Tuesday, 29 January 2013

Acrylic & Polyester

It's winter in Austria, even one that is cold and rich in snow. Here in Graz, at the south-eastern foothills of the European Alpes, we aren't used to such harsh conditions anymore and I realized that I wasn't too well prepared for them. I was cold rather often during the past weeks and I had to accept that I needed a larger choice of warm pullovers than I already had in my wardrobe. 'No problem', I thought, and went shopping after work - something that I hate and thus avoid like the plague.

Shelves and racks were still crammed with winter clothes everywhere although occasionally spring outfits turned up, too. My big problem was that the current fashion isn't my cup of tea. It proved difficult to find cuts and colours that I liked. Worst of all were the materials, though. Whenever I saw a piece that seemed nice, I took it out to have a closer look... and at the first touch I felt the telltale prickle creeping up my spine. There was hardly a need to check the labels on the inside to know that the pullovers were made of acrylic or polyester, often even 100%. It's not just that the static is a constant nuisance to me because I often get a tiny electric shock touching an object and because sparks emit from my fingertips if I don't take care. The real problem is that I'm allergic to synthetic fibres widely used for making clothes these days! I get a rush and pimples where the material is in direct contact with my skin for too long, not to mention the itching. I need natural fibres on my body - wool or silk because it's winter and cotton doesn't warm me sufficiently. Where can I find pure woollen pullovers? Not in the shops where I went! But why?

Quite obviously acrylic, polyester and other synthetic fibres are easier to produce in big quantities and, judging from the prices, they seem to be more inexpensive than wool, silk and even cotton. However, they are just certain kinds of plastic! Are people aware that mineral oil is needed to make their clothes? Are you aware of it? Considering that the quality of such clothes often isn't very good and they soon end in the rubbishbin, it seems an outrageous waste of our limited natural resources. I definitely have a different idea of sustainability! And yet, the market is inundated with cheap synthetic clothes... that are of no use to me.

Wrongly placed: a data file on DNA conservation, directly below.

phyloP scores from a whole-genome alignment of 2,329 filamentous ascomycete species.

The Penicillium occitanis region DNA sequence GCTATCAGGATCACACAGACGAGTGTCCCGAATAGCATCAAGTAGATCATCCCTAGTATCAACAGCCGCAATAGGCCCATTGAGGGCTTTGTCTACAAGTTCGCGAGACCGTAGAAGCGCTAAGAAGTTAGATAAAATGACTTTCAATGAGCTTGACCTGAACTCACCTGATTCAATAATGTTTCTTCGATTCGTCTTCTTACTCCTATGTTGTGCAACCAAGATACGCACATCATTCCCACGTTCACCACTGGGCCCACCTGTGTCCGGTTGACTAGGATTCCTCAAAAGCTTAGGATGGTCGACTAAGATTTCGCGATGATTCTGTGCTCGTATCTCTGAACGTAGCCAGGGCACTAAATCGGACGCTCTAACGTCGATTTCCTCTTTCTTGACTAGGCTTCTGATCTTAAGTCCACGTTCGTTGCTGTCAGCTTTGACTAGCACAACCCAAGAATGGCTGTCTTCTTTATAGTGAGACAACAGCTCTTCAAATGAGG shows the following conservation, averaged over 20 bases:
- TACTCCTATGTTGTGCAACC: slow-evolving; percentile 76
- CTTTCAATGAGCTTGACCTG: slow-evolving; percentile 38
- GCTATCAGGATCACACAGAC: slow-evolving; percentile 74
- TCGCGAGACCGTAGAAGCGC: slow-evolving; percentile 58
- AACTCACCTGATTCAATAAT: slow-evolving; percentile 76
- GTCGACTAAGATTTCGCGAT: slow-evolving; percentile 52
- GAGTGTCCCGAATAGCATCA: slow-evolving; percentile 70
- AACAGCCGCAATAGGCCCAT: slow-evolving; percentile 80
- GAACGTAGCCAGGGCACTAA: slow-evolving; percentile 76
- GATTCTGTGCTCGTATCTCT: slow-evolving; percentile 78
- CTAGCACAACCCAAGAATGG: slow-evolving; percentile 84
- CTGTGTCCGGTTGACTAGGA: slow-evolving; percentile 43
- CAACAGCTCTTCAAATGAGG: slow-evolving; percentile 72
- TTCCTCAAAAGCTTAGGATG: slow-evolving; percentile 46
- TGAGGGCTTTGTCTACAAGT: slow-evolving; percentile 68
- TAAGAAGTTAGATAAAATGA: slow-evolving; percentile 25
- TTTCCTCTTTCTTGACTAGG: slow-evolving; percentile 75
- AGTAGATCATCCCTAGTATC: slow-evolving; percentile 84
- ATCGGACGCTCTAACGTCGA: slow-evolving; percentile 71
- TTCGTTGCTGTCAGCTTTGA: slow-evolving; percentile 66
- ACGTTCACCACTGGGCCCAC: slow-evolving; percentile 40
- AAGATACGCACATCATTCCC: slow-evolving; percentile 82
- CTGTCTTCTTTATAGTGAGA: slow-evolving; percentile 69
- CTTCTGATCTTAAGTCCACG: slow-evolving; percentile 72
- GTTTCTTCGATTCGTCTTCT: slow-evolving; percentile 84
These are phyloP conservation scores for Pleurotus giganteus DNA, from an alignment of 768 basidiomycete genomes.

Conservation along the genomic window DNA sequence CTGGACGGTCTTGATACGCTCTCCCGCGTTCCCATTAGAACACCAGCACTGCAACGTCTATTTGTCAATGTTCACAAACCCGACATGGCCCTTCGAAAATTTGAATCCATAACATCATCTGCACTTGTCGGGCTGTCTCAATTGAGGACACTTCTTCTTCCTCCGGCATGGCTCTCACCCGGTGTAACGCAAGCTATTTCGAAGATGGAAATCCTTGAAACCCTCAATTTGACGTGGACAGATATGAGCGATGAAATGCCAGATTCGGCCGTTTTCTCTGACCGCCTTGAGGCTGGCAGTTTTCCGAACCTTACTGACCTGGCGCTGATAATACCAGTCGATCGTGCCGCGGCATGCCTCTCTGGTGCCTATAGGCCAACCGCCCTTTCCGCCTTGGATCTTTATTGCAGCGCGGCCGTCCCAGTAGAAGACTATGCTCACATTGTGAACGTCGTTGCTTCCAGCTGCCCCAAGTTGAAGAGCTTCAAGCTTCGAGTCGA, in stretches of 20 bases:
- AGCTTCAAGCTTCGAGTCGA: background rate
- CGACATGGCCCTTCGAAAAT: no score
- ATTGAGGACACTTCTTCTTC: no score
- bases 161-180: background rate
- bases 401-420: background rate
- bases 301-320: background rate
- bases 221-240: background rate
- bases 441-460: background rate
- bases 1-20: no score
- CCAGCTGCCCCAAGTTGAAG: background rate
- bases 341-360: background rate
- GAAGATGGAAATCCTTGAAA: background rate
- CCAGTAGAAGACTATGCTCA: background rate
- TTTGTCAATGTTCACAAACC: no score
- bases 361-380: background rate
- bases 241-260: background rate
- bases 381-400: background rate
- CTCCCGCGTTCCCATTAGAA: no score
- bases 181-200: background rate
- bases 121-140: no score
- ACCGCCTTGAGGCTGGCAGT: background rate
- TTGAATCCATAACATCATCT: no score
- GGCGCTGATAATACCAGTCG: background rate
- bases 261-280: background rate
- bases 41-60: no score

I tried to find woollen pullovers in shops and boutiques. I came across some, but they were all made of special yarns, very select and very expensive... certainly not suited for everyday use. As a knitter I'm not disinclined to make my own pullovers although I limited myself to scarfs, hats and gloves so far. Over the past years I noticed that the prices for wool were rising constantly and that it's difficult to get just "normal" wool, nothing special. What a pity that wool is becoming a luxury good again.

1 comment:

  1. I agree with you. It's hard to find clothes made of natural fibres. Acrylic and polyester feel like wearing a plastic bag: keeps me sweating. I feel warm enough wearing cotton in Finnish winter, but last time shopping I noticed that cotton shirts are also rare!

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